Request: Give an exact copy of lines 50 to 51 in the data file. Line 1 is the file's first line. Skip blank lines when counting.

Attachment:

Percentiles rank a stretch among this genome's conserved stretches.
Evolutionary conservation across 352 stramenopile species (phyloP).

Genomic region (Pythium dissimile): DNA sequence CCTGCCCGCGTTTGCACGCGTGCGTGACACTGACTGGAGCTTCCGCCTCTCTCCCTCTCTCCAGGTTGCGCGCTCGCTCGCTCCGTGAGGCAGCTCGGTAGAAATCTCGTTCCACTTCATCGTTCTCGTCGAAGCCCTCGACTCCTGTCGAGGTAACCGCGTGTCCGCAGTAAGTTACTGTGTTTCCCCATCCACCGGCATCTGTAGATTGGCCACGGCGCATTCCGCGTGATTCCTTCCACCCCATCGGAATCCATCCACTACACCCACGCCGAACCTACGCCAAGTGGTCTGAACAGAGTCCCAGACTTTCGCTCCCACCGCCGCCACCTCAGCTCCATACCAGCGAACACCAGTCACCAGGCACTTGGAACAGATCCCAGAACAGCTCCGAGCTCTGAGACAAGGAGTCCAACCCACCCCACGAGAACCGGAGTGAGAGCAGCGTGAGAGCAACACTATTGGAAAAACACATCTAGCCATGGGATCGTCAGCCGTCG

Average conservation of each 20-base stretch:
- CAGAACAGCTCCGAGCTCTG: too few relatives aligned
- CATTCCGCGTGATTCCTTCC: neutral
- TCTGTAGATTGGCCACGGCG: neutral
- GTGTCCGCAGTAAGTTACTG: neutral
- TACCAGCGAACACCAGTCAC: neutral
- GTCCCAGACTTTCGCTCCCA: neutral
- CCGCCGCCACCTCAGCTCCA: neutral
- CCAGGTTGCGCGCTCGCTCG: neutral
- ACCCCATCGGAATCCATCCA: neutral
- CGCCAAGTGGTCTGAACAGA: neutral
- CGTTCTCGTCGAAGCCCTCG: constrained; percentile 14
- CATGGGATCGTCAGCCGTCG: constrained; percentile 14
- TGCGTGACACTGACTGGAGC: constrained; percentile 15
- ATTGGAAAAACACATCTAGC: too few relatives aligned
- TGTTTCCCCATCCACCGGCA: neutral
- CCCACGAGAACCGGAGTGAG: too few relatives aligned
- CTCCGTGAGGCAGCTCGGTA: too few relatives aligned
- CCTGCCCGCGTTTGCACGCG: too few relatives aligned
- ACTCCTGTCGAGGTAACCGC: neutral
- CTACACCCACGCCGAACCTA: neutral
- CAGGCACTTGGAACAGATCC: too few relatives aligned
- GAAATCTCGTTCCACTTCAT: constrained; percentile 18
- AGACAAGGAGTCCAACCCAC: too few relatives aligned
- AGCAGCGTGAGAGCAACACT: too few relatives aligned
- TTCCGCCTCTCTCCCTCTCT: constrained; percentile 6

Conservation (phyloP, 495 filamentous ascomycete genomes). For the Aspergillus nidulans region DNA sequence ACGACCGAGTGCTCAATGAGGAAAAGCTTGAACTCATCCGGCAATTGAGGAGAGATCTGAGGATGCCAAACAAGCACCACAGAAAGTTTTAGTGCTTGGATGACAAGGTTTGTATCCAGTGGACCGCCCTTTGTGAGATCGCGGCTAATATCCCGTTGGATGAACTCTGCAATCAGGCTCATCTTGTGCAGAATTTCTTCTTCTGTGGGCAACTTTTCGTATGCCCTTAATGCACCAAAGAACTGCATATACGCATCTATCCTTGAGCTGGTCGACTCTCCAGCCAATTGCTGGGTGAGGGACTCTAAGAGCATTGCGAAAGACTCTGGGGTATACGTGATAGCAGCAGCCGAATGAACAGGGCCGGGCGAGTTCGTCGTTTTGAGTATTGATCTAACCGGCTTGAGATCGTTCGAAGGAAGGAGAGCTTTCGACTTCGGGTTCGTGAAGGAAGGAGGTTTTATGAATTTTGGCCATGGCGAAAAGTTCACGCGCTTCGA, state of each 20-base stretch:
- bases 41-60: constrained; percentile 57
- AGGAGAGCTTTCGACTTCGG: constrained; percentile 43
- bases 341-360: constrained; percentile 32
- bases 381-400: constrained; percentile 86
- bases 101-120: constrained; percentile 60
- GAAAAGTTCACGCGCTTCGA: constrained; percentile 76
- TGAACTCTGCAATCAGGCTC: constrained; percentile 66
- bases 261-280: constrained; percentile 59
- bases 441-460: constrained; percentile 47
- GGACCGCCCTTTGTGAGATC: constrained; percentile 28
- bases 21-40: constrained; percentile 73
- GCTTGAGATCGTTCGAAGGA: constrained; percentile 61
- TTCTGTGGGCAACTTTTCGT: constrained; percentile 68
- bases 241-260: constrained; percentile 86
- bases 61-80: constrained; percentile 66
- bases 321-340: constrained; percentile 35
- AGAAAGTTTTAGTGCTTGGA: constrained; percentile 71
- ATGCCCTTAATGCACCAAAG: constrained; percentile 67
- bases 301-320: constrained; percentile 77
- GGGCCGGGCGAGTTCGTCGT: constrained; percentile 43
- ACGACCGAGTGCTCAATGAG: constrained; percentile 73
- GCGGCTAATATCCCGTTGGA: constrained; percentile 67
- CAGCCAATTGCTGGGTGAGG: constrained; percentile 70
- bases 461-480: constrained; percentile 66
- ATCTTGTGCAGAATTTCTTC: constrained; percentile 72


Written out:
- GGGCCGGGCGAGTTCGTCGT: constrained; percentile 43
- ACGACCGAGTGCTCAATGAG: constrained; percentile 73